Class sizes take center stage in Park City school board race
The school year hasn’t ended yet in Park City, but next year’s class sizes have already become a talking point in the school board race.
According to state data, the median class size at McPolin Elementary School is 34 students. But both state and local school officials say that number is wrong: It incorrectly doubles the number of students in the school’s dual language immersion classes.
That error — or, as a state data official called it, that “disaggregation misunderstanding” — applies to apparently all of the dual language immersion classes in Park City. It potentially skews the numbers for any school where the dual language program is offered, including all four elementary schools.
The errors in the state’s median class size reports date back two years. The data itself comes from the school district; the state does not audit class sizes. The State Board of Education performs an annual enrollment audit, the board’s chief audit executive said, but that focuses on issues like whether students who are on Park City’s rolls actually attend school in the district.
Overall, the district’s enrollment is declining. Still, union leader Mary Morgan told the Board of Education last week that teachers are tracking the potential crowding issue closely.
“Class sizes continue to be a No. 1 concern, and (the Park City Education Association) will be in conversations with the (district office) over the summer as we all keep an eye on student numbers,” Morgan said.
Class sizes could increase significantly if the district isn’t able to hire enough teachers. Mike Tanner, the district’s chief operations officer, said the district has already hired 30 licensed professionals this year and is trying to hire 24 more.
Business Manager Todd Hauber said there are around 360 licensed professionals in the district, putting this year’s turnover already at around 15%. That’s higher than the 10%-12% Hauber said the district usually sees. According to a report delivered to the state Legislature last year, the statewide teacher turnover average is 9.2% since 2012.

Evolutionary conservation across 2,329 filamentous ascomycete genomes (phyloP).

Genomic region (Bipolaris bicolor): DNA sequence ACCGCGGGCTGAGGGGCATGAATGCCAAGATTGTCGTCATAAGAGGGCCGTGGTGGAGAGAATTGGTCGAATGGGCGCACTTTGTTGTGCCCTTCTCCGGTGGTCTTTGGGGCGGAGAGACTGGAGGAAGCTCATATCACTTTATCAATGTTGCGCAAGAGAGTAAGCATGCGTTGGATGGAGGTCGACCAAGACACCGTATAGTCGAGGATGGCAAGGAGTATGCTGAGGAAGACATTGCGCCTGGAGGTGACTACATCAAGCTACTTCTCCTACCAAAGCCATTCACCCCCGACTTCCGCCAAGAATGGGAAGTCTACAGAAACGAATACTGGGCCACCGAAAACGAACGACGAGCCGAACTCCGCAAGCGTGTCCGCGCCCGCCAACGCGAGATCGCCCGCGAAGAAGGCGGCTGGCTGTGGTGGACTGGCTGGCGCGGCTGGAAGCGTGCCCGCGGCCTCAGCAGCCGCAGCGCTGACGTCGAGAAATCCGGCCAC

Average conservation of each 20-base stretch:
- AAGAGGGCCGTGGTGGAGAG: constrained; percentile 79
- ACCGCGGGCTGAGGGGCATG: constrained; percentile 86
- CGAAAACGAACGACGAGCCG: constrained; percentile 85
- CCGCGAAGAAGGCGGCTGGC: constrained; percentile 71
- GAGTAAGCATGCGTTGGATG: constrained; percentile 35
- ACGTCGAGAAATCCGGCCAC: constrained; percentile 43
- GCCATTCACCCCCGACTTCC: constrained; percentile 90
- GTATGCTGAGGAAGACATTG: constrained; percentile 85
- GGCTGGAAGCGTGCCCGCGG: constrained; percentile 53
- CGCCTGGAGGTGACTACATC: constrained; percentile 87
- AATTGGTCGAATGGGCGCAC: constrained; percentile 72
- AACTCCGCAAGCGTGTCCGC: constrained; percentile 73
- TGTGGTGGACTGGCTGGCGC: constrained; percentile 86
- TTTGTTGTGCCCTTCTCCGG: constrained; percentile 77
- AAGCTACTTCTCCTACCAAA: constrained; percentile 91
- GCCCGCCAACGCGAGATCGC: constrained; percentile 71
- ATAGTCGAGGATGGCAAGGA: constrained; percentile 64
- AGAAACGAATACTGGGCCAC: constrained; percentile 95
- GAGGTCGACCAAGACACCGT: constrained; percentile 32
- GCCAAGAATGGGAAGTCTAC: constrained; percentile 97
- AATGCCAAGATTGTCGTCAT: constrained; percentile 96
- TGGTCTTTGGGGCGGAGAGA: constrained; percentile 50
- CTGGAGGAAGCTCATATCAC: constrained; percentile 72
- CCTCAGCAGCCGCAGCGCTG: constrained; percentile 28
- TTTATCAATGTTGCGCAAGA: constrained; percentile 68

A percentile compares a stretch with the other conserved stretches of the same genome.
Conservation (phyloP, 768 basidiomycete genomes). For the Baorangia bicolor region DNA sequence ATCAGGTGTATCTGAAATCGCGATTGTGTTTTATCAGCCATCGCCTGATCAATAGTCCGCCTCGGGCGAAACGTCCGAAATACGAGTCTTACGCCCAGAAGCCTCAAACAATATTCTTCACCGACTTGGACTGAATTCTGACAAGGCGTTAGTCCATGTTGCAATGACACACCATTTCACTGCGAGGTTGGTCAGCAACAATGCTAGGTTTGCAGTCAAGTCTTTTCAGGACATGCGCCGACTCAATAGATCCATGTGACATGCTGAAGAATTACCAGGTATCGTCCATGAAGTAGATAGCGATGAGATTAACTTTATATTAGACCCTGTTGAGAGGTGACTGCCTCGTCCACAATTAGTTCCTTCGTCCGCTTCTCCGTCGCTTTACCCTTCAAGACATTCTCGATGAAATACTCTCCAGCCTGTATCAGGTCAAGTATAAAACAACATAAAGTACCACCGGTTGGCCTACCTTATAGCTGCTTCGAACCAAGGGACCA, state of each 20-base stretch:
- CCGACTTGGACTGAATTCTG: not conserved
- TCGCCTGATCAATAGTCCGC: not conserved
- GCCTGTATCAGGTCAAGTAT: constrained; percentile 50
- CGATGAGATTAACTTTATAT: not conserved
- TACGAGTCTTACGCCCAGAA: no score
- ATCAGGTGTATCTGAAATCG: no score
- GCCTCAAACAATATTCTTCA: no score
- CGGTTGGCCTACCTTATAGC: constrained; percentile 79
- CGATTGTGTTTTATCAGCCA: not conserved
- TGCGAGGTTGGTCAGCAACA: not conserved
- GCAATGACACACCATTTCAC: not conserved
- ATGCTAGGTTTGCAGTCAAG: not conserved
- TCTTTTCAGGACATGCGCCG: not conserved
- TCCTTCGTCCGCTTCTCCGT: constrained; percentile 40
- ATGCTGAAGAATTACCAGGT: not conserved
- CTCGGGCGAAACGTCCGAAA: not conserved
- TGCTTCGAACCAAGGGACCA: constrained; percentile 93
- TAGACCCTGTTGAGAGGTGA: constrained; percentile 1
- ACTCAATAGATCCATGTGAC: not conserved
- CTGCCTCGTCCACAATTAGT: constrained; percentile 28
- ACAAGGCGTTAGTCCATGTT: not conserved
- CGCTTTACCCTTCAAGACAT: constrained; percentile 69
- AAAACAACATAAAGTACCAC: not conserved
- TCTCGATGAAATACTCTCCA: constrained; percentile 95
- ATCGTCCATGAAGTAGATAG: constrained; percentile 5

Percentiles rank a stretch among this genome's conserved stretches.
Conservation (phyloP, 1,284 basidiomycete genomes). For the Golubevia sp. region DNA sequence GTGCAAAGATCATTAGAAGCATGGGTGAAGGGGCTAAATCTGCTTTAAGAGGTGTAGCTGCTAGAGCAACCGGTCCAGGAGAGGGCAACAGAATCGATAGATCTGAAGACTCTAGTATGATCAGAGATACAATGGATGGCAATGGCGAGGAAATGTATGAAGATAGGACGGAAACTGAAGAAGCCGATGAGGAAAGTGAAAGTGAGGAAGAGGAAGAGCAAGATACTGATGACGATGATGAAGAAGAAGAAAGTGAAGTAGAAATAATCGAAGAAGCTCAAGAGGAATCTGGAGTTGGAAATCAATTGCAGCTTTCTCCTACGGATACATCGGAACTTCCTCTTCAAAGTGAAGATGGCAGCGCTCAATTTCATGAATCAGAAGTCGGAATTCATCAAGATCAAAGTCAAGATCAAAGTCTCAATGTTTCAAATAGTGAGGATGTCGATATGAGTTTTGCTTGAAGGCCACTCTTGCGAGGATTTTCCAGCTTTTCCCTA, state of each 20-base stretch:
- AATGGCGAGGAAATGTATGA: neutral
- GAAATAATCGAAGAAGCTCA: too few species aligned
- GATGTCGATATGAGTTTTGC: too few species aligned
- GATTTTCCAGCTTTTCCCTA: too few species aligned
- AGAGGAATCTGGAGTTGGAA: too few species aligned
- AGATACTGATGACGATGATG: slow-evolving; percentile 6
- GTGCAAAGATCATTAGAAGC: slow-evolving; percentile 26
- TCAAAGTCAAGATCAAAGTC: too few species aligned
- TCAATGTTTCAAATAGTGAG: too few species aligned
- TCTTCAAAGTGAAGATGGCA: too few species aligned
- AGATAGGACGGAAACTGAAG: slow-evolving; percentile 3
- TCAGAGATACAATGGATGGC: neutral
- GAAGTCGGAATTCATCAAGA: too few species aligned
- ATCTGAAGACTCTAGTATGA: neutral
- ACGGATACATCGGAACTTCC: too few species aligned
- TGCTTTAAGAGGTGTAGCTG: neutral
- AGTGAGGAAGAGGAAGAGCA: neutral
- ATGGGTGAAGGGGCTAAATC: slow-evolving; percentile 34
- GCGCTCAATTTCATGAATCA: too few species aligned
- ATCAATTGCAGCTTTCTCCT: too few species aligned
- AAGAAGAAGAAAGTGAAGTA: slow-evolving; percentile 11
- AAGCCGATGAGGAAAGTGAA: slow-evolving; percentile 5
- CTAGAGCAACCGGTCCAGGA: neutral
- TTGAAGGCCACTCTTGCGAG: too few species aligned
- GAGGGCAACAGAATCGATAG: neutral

At last week’s Park City school board meeting, Hauber explained the process administrators use to keep class sizes near the guidelines the district has had in place for years. Those guidelines call for 23 students per class in elementary schools and 25 students per class in secondary grade levels.
Hauber said the district examines the cohort of students coming up through the grades to form a basis for the next year’s classes. How many first-graders there are, for example, guides the district’s projection of how many second-graders there will be the following year.
Superintendent Jill Gildea told the board that 1,700 families have yet to enroll in school for next year, hampering projection efforts. Hauber said enrollment data doesn’t really come into focus until later in the summer.
“The challenge really is, when we're above — let’s do the elementary scenario — when we're above the 23:1, and we're getting to 25 and to 26 and we're still in the summer and know more people are going to come, and get to 27, we get anxious," Hauber said. "At every level, we're anxious watching that. Because we don't know quite yet who all is exiting. There could be one student or no students exit, so we really have a class of 28 or 29. That's not acceptable.”
School board candidate Nick Hill wrote in an open letter that many parents are concerned about increasing class sizes and the district's continuing loss of experienced teachers. He called on the board to release historical and projected class size data.
Another candidate, Josh Mann, said during the public comment portion of the meeting that he’s heard from many teachers who are concerned about rising class numbers. He asked the board to commit to capping the number of students in a class.
Board Member Andrew Caplan, whose seat is not up for election, said the board can’t do that. Caplan said the board works to meet the community’s desire for low class sizes.
“The idea that Jeremy Ranch is going to have classes with over 30 kids, or any other elementary school for that matter, it's not going to happen. And if we get to August and we have a class where it's big, we'll find another teacher or we’ll pull an aid or we’ll do something. And it happens every summer,” Caplan said.
Ballots go out for the school board primary June 7.